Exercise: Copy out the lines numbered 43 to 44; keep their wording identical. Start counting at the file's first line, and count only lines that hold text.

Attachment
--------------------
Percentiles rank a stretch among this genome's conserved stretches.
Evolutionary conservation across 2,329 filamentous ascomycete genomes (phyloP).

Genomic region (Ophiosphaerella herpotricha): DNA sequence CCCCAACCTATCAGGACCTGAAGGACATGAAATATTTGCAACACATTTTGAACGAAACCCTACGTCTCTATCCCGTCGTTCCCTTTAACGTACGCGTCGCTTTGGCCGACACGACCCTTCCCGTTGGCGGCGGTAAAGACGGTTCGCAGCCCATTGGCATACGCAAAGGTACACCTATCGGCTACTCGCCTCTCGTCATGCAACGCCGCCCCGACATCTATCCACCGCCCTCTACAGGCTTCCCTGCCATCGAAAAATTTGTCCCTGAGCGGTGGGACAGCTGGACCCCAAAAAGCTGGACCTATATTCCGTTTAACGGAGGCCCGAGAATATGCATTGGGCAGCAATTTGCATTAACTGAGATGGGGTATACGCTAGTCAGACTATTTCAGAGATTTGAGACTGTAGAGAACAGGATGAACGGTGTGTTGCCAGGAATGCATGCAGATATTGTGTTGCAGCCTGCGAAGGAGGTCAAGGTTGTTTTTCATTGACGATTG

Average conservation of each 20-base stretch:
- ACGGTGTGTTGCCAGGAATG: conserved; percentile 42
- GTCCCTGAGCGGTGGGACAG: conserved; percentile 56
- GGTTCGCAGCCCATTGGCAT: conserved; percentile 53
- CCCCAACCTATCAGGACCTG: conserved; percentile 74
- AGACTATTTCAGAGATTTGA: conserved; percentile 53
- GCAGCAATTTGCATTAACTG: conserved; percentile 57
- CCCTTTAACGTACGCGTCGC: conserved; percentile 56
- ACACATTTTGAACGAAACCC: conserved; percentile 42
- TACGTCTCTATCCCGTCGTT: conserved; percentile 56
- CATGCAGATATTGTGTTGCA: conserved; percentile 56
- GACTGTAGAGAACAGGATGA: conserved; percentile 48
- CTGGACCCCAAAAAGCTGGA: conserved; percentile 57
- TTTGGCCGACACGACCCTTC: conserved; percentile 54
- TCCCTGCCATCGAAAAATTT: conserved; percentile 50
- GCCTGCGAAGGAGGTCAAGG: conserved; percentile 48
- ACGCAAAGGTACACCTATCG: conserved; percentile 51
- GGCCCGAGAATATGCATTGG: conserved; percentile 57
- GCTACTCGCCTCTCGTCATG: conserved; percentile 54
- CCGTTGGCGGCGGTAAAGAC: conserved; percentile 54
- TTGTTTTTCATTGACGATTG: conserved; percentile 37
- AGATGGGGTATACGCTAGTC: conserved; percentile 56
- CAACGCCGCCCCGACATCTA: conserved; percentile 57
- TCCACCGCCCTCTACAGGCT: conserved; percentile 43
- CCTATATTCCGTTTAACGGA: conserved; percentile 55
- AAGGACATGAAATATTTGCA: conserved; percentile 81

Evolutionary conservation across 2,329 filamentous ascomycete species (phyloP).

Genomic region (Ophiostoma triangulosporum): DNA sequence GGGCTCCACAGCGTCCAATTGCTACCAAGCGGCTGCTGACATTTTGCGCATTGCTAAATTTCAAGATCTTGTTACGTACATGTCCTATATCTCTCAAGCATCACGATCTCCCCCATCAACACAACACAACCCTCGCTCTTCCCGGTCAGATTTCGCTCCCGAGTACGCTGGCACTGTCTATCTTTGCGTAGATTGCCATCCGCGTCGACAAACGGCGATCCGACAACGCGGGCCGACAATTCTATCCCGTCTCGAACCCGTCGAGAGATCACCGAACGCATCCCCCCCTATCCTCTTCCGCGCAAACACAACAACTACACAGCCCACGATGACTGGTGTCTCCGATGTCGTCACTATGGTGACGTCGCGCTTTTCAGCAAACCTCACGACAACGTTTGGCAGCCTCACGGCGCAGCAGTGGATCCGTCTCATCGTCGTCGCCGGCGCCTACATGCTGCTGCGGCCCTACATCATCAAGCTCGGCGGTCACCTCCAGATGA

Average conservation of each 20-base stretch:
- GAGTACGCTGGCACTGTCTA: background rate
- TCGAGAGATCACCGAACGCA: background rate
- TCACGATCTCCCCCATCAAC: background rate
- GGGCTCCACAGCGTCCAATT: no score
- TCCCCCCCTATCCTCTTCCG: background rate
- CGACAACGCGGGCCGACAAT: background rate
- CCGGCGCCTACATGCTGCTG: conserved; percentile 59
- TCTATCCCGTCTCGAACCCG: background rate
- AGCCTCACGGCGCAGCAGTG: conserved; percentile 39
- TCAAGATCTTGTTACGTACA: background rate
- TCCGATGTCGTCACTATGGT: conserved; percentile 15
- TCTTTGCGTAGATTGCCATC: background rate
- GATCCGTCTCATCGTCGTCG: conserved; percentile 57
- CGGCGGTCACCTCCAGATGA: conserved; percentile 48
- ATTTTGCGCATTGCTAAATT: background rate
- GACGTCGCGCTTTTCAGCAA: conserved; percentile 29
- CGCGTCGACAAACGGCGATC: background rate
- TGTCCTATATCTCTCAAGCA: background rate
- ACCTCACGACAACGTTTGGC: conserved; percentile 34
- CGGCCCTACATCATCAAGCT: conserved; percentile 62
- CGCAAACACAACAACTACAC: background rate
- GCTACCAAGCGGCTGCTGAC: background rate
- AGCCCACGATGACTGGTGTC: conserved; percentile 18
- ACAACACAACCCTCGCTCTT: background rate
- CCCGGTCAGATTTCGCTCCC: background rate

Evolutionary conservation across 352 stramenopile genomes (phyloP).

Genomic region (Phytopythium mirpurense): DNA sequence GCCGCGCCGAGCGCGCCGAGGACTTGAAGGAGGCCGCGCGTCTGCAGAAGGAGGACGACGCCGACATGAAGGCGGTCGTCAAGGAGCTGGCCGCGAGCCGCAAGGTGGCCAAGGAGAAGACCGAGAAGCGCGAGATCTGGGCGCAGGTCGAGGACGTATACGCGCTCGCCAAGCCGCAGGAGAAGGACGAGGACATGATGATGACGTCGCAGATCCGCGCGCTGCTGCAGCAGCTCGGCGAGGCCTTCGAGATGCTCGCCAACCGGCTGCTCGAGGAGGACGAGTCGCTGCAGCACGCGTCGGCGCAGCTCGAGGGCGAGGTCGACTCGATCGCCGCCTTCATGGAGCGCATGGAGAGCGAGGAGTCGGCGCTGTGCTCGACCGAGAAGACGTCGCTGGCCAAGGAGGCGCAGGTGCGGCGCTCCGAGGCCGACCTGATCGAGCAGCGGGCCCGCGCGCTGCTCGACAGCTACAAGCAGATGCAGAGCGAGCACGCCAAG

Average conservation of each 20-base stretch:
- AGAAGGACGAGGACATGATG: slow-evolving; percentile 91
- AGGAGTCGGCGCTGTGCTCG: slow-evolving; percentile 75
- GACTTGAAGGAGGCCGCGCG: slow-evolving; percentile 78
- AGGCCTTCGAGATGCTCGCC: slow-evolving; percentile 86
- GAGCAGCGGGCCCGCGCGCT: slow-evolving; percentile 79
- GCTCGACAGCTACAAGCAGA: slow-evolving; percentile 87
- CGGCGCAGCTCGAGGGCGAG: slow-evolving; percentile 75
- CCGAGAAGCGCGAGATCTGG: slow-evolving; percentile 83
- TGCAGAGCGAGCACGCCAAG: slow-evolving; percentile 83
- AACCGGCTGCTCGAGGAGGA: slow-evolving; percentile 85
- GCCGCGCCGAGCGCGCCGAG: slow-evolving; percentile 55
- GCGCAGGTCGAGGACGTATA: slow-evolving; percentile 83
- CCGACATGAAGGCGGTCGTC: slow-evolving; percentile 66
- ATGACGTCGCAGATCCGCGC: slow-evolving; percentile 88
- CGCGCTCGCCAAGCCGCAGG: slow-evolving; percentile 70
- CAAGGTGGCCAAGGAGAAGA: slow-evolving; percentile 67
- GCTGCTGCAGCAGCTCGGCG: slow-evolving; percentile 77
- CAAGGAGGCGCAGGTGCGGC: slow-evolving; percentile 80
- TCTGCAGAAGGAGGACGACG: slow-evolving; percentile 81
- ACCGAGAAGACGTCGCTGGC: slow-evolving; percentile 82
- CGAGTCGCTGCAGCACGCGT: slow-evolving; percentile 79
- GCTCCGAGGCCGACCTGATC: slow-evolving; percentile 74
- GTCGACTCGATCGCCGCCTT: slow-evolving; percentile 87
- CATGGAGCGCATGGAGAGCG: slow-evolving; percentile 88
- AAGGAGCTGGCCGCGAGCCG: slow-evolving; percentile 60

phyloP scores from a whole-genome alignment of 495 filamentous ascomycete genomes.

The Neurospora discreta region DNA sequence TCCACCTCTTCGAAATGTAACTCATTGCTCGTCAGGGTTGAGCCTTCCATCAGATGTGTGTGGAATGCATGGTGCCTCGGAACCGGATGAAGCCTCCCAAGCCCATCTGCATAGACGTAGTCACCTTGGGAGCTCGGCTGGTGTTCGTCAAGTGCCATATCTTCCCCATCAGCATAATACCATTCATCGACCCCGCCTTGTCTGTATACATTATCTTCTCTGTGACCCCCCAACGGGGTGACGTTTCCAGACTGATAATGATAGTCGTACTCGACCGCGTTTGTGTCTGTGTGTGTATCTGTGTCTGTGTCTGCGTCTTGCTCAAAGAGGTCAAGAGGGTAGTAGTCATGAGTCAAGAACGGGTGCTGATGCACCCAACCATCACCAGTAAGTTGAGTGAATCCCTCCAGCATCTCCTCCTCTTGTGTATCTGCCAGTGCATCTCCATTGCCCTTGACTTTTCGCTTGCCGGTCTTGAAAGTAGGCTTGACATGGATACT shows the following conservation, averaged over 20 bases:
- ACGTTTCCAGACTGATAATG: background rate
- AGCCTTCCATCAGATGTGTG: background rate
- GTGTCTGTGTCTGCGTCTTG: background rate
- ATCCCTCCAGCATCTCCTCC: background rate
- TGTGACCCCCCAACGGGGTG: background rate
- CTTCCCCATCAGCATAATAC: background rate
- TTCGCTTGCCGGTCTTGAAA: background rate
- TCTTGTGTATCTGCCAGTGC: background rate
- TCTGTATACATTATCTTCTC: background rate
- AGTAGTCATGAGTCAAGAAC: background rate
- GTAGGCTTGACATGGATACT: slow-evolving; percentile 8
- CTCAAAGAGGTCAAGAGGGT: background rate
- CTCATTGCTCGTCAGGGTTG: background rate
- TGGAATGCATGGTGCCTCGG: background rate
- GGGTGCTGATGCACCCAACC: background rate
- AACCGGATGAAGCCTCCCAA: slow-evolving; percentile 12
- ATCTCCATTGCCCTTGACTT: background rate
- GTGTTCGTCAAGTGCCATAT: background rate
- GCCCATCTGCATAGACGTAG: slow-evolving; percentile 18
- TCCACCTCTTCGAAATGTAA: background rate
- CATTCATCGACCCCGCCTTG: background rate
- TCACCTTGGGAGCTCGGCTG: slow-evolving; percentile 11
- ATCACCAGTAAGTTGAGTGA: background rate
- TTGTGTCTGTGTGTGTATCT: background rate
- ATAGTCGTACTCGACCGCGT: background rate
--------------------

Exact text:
- TCCGATGTCGTCACTATGGT: conserved; percentile 15
- TCTTTGCGTAGATTGCCATC: background rate